Wisely (OK, I’m biased), these people realise that writing for business and marketing in the SME sector is a whole new ballgame. When you have spent 30 years writing and reading well-regulated institutional jargon, the unexpected freedom of being able to write directly to customers can be unnerving.

Many people in this bracket come to my business writing workshops and first have to be “de-brainwashed” of the usually subjective, “royal we” approach they’ve been used to. Only then can they grasp that now it’s just them and their customers – no hundreds of minions in between.

And to write successfully for business, they need to focus on their customers’ needs, problems, wants, and how the  business is going to make the customers’ lives better. There’s no public service or big brand to hide behind, because THEY are now the service – and the brand.

What about the old argument that older people can’t be in touch with what’s going on?

There are two important points to mention here. One, is that thanks to the internet it’s very easy for anyone of any age to keep bang up to date with their chosen business or industry. There aren’t many people in their 50s, 60s, or 70s who don’t know how to do this, whatever platform they use.

The second point is that among the many benefits older entrepreneurs can bring to their customers, probably the most important (and one which the millennials can’t do so well) is to provide very good customer service.

People of this age have had several decades of being consumers/customers and know only too well how p*ssed off customers are when a small business lets them down.

And that’s one thing that I suggest to any third-age entrepreneurs in my business writing workshops: use your own experience of bad customer service to write about how your experience will benefit your customers in your new enterprise.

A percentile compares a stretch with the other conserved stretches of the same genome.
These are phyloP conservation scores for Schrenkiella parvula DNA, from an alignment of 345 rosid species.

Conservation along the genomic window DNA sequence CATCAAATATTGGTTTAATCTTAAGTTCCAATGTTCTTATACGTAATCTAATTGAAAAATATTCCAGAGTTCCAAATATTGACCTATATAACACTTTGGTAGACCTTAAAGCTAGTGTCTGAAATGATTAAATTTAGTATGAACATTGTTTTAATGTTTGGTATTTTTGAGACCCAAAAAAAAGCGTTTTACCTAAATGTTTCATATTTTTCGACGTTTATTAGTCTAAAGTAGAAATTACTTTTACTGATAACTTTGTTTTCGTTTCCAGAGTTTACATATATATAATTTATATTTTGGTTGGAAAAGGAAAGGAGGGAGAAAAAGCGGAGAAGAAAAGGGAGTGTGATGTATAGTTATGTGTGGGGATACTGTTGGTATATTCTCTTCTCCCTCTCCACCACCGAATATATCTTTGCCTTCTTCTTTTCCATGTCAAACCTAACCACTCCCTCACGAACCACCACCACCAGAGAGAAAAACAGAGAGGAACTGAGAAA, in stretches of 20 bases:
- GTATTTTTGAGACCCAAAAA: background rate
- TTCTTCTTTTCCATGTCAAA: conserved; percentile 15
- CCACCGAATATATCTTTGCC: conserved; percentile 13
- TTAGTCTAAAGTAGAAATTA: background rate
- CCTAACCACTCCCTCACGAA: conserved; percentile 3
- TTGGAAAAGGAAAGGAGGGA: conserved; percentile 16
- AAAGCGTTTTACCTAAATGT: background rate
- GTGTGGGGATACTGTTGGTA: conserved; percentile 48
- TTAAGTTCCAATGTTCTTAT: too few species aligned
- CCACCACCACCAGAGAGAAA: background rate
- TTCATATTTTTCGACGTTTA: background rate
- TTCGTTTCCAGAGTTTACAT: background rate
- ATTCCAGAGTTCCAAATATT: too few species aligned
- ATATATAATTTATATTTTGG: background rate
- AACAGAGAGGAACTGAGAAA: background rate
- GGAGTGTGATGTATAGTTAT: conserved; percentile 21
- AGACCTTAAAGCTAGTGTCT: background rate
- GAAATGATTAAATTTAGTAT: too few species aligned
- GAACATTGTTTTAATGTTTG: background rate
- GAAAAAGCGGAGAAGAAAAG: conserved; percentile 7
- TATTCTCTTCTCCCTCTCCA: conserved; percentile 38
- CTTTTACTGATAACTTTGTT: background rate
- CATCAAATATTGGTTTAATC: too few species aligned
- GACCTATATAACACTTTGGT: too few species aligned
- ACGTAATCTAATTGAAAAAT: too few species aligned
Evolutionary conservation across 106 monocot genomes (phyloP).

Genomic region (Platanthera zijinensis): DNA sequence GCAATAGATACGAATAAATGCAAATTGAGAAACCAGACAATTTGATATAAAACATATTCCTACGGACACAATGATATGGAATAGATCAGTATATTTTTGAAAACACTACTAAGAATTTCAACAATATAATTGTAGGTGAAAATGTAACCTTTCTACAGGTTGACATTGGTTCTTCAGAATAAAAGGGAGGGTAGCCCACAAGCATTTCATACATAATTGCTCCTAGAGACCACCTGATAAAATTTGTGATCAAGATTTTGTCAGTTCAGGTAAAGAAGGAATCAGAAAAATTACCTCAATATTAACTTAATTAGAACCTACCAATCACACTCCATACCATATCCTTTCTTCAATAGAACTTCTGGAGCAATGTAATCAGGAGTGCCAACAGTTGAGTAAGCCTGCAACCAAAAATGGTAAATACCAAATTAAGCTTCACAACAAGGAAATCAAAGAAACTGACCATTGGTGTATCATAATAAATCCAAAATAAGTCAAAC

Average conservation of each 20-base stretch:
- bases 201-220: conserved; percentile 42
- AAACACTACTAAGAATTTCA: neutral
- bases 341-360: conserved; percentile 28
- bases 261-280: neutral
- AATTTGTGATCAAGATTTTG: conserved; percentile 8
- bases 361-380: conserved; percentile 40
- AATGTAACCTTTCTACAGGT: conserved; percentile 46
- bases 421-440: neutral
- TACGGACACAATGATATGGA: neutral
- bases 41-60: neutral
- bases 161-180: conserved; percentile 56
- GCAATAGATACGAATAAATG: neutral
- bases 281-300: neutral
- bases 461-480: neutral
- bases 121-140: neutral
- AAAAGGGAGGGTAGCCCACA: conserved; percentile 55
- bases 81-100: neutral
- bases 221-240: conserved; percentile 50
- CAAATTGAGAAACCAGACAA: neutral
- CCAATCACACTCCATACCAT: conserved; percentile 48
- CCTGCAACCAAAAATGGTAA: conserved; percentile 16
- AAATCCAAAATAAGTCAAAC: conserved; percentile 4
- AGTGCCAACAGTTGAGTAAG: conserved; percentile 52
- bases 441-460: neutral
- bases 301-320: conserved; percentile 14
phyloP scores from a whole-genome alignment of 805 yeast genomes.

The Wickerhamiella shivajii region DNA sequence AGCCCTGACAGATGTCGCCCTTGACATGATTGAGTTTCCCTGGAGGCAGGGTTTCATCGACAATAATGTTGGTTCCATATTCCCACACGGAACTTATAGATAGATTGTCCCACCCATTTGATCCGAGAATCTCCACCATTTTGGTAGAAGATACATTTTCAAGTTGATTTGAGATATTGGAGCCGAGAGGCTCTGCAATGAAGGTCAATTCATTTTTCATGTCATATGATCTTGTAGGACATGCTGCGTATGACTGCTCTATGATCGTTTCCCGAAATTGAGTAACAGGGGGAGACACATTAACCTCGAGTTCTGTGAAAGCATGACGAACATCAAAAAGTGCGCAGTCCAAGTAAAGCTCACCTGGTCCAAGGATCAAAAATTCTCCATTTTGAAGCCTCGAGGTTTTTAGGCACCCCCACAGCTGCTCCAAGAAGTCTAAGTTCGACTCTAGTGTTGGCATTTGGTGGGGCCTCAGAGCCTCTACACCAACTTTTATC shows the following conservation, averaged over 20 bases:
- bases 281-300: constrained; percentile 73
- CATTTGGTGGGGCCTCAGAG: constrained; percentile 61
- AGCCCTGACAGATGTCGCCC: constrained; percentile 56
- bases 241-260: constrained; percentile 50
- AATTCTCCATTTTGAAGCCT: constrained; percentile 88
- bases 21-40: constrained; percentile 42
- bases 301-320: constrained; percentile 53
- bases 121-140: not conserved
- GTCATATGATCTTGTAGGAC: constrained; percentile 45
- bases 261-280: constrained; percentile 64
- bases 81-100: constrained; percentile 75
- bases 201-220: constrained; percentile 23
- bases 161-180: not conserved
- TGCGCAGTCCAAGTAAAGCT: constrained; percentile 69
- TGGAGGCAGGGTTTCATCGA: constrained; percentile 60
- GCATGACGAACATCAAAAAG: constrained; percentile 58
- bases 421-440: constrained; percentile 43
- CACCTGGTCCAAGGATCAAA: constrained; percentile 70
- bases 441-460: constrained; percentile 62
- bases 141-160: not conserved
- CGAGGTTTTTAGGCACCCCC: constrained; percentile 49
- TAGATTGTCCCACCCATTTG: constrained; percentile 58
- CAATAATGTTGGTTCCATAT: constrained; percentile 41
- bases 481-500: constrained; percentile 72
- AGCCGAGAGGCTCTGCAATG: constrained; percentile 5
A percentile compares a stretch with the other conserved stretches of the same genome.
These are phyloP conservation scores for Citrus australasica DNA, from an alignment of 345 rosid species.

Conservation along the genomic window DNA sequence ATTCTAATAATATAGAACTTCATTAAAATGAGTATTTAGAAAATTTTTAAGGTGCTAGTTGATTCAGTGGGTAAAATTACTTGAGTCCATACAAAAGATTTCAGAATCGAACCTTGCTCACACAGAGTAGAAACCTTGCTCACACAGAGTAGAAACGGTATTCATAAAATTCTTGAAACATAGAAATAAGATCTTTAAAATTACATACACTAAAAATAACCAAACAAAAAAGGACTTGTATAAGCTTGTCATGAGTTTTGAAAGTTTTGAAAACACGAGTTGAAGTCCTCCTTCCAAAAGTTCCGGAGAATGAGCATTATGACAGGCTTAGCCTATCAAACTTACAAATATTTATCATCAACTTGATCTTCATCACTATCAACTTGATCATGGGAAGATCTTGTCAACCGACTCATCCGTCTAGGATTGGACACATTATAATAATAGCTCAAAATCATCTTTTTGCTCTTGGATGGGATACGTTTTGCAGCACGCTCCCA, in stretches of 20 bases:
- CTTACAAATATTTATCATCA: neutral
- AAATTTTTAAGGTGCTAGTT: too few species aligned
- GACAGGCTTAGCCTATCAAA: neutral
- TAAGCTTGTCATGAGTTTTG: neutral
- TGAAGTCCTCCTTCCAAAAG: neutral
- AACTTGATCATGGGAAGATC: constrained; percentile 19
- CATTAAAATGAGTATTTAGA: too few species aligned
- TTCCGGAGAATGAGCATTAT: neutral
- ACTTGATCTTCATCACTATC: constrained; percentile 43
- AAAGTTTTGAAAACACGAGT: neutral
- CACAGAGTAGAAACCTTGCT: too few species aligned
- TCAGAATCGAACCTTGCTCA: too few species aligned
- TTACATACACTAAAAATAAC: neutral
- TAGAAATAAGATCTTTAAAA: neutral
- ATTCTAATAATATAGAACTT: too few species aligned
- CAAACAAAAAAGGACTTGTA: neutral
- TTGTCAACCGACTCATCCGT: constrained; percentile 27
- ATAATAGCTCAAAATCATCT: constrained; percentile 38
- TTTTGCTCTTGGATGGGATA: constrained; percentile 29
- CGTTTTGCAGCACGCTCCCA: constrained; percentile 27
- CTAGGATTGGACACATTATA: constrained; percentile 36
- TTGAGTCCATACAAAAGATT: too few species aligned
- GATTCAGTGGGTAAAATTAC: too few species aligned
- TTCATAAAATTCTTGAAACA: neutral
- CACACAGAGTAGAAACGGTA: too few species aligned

Finally, older people seem to have more empathy with their fellow humans, and so quickly become good at writing blogs, web text and even advertisements that focus on benefits for their customers.

What do you think? Are third-age entrepreneurs opening up a whole new future to benefit our ageing population?

Please share your views!

Comments

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Thoughts

  1. Of course they can!!!!!!!!! (BTW Thanks for mentioning me.) As you know Suzan, I had my last women solopreneurs’ network in May and am starting a new one in August called Savvy Older Chicks Exploring Entrepreneurship (SOCEE pronounced “saucy”) for the very reason you talked about above.

    • LOL Trudy – hope I can crash into one of your sessions: should be over from around Aug 4-5 to September 9-10 or thereabouts. Also let me know if you want to do a workshop / mentoring sesssion.

  2. Of course they can and should !!!!!!!!! (BTW Thanks for mentioning me.) As you know Suzan, I had my last women solopreneurs’ network in May and am starting a new one in August called Savvy Older Chicks Exploring Entrepreneurship (SOCEE pronounced “saucy”) for the very reason you talked about above.
    Several years ago I wrote a post called “Boomers: Stay young. Start a business – http://www.boomerbizbuilder.com/2012/06/14/boomers-stay-young-start-a-business/ about that issue.